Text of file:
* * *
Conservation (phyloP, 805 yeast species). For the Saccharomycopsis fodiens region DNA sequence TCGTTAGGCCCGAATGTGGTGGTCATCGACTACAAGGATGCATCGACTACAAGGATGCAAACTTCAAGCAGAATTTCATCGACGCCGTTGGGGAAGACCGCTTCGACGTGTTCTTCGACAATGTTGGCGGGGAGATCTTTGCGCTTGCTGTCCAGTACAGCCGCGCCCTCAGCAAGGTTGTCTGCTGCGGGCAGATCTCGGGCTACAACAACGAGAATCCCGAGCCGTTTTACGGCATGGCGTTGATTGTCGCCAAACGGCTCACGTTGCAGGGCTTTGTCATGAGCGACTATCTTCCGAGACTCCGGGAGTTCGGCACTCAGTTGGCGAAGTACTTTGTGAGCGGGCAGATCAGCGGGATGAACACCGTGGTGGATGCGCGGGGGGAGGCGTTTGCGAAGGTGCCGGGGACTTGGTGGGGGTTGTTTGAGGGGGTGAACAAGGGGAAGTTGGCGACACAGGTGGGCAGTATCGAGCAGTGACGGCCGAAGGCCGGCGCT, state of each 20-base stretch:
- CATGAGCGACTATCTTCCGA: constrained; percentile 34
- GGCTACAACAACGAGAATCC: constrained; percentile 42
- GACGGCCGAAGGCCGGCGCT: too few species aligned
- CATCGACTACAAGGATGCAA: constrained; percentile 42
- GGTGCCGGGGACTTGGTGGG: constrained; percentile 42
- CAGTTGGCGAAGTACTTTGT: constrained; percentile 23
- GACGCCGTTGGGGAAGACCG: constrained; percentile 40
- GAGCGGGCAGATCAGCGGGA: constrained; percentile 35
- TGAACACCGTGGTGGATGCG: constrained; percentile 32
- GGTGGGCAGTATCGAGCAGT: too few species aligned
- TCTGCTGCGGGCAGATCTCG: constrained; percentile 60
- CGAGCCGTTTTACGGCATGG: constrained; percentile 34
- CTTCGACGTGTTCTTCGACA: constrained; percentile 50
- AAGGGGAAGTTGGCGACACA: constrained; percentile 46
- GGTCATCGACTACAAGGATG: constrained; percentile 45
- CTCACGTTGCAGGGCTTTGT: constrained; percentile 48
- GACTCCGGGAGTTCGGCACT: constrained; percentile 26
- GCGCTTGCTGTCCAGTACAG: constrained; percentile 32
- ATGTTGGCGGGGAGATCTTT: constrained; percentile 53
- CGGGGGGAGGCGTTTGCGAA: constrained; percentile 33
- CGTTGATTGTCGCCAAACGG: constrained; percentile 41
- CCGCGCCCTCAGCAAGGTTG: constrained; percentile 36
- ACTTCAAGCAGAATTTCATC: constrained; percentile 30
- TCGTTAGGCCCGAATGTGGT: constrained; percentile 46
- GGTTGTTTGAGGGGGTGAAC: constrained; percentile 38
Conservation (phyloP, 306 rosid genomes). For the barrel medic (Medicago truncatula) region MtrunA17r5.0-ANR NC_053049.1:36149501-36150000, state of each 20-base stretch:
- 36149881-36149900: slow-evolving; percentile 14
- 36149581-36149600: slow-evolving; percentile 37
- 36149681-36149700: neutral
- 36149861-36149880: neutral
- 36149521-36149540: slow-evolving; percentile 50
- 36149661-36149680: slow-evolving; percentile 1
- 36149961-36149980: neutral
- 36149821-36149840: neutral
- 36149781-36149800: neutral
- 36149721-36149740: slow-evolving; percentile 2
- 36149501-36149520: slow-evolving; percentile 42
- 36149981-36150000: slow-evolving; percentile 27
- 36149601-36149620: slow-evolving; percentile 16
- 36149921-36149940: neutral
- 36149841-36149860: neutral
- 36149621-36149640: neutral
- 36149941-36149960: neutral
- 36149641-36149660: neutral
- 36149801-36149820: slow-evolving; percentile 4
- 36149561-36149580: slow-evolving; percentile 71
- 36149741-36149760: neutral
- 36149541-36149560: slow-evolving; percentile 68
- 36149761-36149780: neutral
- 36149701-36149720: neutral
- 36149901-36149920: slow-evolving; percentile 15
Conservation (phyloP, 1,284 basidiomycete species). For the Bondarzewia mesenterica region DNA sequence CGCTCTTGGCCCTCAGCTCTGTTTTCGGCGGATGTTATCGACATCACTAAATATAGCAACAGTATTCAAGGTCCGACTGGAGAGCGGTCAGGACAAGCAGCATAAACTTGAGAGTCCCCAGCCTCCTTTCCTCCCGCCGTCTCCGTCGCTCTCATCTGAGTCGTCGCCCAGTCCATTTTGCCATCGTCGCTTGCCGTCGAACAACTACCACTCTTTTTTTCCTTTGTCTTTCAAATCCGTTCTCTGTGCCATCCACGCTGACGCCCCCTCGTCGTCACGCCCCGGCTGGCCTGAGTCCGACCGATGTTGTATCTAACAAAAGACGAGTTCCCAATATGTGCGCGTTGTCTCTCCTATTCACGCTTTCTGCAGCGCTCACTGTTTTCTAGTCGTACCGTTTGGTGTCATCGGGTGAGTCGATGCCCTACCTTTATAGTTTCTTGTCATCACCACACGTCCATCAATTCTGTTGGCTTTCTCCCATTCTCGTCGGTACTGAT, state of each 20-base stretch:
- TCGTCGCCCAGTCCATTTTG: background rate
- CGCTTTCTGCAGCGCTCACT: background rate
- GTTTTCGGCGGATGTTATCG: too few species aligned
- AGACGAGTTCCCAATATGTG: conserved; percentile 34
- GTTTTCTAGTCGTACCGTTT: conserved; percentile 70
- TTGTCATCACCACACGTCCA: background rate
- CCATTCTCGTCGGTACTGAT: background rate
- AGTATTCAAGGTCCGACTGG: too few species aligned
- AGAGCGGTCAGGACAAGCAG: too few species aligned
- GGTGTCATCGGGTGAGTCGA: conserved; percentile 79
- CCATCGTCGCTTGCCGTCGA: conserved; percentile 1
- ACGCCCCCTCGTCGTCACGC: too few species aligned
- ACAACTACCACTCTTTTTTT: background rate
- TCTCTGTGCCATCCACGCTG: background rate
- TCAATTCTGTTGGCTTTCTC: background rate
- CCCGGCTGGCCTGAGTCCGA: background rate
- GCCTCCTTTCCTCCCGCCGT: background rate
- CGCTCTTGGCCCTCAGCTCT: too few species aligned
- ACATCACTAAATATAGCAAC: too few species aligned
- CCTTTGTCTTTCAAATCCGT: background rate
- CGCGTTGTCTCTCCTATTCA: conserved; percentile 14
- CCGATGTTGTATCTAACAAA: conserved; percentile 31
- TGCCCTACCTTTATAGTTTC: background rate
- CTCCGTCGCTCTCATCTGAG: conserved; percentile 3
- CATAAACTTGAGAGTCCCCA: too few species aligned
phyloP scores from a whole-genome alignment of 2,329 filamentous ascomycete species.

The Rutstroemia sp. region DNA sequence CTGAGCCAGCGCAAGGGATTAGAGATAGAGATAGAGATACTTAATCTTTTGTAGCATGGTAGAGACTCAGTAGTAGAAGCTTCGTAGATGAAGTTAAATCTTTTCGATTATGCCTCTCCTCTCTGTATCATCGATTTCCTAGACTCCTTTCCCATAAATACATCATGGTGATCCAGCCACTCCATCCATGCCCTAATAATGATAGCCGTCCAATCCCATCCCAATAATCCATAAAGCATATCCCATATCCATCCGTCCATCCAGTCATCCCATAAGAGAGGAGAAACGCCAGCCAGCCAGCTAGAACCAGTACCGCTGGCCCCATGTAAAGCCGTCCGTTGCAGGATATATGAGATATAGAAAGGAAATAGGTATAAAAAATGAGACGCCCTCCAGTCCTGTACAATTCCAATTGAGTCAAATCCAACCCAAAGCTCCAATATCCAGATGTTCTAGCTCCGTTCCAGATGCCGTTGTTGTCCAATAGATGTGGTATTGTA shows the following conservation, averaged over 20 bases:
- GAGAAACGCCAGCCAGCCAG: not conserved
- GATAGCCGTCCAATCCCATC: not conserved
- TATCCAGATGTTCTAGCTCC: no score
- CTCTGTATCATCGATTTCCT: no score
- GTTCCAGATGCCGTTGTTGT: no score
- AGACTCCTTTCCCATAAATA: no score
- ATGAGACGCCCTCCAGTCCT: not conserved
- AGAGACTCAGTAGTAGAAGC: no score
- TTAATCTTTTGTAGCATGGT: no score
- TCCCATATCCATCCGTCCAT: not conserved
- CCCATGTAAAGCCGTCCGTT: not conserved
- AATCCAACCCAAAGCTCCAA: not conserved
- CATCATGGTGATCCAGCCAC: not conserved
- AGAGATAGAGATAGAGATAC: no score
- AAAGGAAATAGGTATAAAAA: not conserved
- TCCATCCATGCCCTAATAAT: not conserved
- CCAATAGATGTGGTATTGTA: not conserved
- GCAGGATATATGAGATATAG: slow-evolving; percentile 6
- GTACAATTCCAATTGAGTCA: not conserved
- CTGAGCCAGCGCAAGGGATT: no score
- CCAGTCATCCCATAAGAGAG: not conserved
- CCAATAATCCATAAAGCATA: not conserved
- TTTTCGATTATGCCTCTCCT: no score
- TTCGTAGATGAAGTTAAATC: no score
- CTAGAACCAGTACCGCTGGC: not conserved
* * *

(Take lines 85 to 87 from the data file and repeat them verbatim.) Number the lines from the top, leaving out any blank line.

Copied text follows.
- GTTCCAGATGCCGTTGTTGT: no score
- AGACTCCTTTCCCATAAATA: no score
- ATGAGACGCCCTCCAGTCCT: not conserved